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Hugh Grant’s privacy claim against News Group Newspapers, the publisher of the Sun newspaper, has been settled and it appears that a tactical Part 36 offer was made to bring the actor’s claim to an end.

Whilst the terms of the settlement are confidential Grant has expressed his disappointment in not continuing with his claim but explained the reason why he chose to settle on X (formerly Twitter).

“As is common with entirely innocent people, they are offering me an enormous sum of money to keep this matter out of court.”

“I don’t want to accept this money or settle. I would love to see all the allegations that they deny tested in court.”

“But the rules around civil litigation mean that if I proceed to trial and the court awards me damages that are even a penny less than the settlement offer, I would have to pay the legal costs of both sides.”

“My lawyers tell me that this is exactly what would most likely happen here. Rupert Murdoch’s lawyers are very expensive. So even if every allegation is proven in court, I would still be liable for something approaching £10 million in costs. I’m afraid I am shying at that fence…”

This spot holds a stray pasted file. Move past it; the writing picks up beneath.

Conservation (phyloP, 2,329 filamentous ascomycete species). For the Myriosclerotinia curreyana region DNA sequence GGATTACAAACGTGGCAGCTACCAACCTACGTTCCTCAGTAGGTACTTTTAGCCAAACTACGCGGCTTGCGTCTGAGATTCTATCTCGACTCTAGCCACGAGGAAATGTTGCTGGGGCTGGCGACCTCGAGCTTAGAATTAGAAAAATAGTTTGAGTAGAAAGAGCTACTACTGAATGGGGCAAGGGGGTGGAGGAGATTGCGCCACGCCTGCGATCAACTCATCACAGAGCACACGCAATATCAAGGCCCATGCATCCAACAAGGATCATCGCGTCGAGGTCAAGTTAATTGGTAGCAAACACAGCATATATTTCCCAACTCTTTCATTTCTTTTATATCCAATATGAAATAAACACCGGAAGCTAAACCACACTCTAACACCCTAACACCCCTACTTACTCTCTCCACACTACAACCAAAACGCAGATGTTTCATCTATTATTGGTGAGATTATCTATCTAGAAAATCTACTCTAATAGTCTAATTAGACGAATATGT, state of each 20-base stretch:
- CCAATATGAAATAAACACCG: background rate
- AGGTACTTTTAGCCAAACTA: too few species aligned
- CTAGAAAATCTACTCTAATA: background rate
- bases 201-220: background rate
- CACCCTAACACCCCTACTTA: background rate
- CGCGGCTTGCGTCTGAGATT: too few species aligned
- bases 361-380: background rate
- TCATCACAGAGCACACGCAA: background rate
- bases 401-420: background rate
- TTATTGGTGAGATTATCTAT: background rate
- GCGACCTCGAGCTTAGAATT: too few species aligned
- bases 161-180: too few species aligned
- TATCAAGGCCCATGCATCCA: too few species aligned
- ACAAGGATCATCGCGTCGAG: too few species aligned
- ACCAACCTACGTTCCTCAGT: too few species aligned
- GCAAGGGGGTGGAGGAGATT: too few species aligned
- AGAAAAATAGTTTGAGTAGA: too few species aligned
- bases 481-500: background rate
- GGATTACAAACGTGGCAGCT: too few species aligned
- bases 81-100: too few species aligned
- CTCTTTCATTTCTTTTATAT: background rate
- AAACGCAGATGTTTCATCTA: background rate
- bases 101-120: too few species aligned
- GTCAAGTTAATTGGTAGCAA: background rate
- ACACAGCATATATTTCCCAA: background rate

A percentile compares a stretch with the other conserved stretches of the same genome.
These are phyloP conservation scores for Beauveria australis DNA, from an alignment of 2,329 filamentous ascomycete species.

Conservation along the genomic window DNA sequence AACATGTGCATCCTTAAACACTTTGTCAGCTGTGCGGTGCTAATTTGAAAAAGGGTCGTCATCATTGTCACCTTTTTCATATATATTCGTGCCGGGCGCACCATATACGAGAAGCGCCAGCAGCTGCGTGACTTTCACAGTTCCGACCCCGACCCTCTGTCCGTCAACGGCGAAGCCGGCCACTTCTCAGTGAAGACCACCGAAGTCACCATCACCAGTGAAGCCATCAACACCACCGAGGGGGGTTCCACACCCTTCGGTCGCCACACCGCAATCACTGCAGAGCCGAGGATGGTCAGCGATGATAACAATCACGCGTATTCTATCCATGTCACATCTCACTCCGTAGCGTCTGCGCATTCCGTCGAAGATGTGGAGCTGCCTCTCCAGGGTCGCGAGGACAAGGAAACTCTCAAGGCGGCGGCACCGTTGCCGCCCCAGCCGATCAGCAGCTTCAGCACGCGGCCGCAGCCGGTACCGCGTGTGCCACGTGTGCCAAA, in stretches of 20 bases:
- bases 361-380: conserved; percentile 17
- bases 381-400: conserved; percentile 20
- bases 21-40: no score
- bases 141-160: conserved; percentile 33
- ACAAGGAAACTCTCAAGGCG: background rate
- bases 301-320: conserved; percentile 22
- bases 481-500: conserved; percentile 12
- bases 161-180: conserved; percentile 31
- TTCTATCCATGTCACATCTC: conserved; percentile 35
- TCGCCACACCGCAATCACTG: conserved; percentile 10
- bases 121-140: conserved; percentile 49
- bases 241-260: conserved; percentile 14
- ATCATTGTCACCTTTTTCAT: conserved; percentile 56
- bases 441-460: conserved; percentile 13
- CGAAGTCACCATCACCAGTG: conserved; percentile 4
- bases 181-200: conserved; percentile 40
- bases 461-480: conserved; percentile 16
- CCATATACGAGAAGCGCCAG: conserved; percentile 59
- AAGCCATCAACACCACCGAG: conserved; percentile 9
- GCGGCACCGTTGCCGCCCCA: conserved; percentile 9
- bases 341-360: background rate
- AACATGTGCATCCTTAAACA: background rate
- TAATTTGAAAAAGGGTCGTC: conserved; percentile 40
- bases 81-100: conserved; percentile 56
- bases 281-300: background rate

Grant’s case demonstrates how the risk of a Part 36 offer can change the dynamic of a claim progressing when the usual costs risks change.

Part 36 offers are a useful tool in litigation and, if used correctly, offer a significant cost advantage. They can be made by either party at any stage in litigation and provide a means of putting pressure on your opponent to settle a case as the penalties that may be incurred in respect of damages, costs and interest can be considerable depending on whether the offer is accepted or declined.

Part 36 offers are a very specific type of settlement offer which must be made in a prescribed way. Careful thought needs to be given when making, accepting or declining such an offer.

If you have received an offer or are thinking about making one, please contact Julie Spencer on 01727 229319 or jsx@debenhamsottaway.co.uk who will be able to assist you.

The contents of this article are intended for general information purposes only and shall not be deemed to be, or constitute legal advice. We cannot accept responsibility for any loss as a result of acts or omissions taken in respect of this article.